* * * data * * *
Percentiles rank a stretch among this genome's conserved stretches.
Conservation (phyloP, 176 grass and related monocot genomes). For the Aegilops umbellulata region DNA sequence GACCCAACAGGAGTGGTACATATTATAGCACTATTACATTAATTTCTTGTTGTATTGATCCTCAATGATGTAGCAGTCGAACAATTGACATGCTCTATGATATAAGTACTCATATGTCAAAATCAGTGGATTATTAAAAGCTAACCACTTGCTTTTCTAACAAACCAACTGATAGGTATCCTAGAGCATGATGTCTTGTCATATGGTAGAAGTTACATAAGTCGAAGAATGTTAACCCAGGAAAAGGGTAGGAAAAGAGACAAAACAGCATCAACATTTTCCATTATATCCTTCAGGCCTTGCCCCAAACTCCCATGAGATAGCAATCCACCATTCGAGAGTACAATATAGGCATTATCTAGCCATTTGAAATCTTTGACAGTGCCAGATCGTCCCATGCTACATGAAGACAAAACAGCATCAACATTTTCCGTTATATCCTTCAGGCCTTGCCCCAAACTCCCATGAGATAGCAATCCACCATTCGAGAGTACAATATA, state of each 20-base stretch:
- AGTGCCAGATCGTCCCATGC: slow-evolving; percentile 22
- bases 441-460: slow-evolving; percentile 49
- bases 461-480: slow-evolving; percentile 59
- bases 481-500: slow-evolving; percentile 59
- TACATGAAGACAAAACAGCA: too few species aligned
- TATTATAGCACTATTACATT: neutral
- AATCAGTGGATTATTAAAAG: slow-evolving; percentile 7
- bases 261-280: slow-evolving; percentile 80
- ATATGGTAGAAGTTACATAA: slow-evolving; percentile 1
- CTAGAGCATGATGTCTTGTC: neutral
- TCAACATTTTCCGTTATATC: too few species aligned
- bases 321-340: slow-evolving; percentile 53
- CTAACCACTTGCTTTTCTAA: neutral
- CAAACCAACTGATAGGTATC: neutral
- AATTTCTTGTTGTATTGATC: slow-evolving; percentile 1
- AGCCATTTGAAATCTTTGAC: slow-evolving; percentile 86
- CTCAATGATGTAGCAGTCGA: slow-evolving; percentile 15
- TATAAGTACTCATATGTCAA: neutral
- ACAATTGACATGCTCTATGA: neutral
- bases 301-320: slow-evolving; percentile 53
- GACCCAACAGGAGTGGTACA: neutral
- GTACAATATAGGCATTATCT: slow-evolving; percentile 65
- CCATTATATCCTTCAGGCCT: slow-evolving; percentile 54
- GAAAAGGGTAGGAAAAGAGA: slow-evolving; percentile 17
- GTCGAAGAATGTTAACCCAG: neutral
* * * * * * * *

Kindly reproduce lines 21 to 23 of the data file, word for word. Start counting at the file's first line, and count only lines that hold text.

- ACAATTGACATGCTCTATGA: neutral
- bases 301-320: slow-evolving; percentile 53
- GACCCAACAGGAGTGGTACA: neutral